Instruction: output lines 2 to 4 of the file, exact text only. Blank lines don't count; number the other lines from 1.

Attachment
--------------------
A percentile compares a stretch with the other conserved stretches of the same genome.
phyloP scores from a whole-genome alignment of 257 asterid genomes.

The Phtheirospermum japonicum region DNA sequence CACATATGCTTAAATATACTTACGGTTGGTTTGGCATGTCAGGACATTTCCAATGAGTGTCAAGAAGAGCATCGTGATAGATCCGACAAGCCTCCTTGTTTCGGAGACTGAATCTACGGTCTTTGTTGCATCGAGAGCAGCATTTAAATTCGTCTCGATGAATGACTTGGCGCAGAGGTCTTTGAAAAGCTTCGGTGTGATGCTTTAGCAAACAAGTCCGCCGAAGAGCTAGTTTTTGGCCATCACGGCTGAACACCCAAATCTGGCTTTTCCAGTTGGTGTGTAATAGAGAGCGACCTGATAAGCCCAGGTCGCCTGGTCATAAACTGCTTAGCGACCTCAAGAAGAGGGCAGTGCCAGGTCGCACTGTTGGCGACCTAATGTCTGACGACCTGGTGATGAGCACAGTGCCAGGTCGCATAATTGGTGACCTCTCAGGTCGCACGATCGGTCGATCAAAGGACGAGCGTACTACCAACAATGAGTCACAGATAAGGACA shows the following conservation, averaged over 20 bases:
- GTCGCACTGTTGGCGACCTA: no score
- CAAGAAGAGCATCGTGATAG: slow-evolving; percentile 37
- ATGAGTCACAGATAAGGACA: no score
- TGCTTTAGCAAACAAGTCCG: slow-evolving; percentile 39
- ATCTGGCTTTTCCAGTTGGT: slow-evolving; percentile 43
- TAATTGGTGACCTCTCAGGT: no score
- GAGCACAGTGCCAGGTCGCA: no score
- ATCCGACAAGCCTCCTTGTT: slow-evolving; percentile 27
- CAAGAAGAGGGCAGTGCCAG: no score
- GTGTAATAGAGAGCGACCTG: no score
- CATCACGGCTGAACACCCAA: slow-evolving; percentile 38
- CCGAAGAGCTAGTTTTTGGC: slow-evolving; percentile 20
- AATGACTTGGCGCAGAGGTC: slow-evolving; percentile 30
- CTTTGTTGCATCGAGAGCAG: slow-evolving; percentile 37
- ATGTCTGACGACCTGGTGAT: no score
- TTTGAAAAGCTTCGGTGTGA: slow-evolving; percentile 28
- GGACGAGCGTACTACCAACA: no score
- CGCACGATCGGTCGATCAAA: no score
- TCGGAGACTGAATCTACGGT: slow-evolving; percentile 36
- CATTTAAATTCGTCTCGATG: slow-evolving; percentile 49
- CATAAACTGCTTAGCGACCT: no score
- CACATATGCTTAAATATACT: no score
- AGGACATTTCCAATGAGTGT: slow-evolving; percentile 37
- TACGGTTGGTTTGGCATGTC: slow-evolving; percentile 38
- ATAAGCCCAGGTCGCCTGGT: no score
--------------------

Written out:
phyloP scores from a whole-genome alignment of 257 asterid genomes.

The Phtheirospermum japonicum region DNA sequence CACATATGCTTAAATATACTTACGGTTGGTTTGGCATGTCAGGACATTTCCAATGAGTGTCAAGAAGAGCATCGTGATAGATCCGACAAGCCTCCTTGTTTCGGAGACTGAATCTACGGTCTTTGTTGCATCGAGAGCAGCATTTAAATTCGTCTCGATGAATGACTTGGCGCAGAGGTCTTTGAAAAGCTTCGGTGTGATGCTTTAGCAAACAAGTCCGCCGAAGAGCTAGTTTTTGGCCATCACGGCTGAACACCCAAATCTGGCTTTTCCAGTTGGTGTGTAATAGAGAGCGACCTGATAAGCCCAGGTCGCCTGGTCATAAACTGCTTAGCGACCTCAAGAAGAGGGCAGTGCCAGGTCGCACTGTTGGCGACCTAATGTCTGACGACCTGGTGATGAGCACAGTGCCAGGTCGCATAATTGGTGACCTCTCAGGTCGCACGATCGGTCGATCAAAGGACGAGCGTACTACCAACAATGAGTCACAGATAAGGACA shows the following conservation, averaged over 20 bases:
- GTCGCACTGTTGGCGACCTA: no score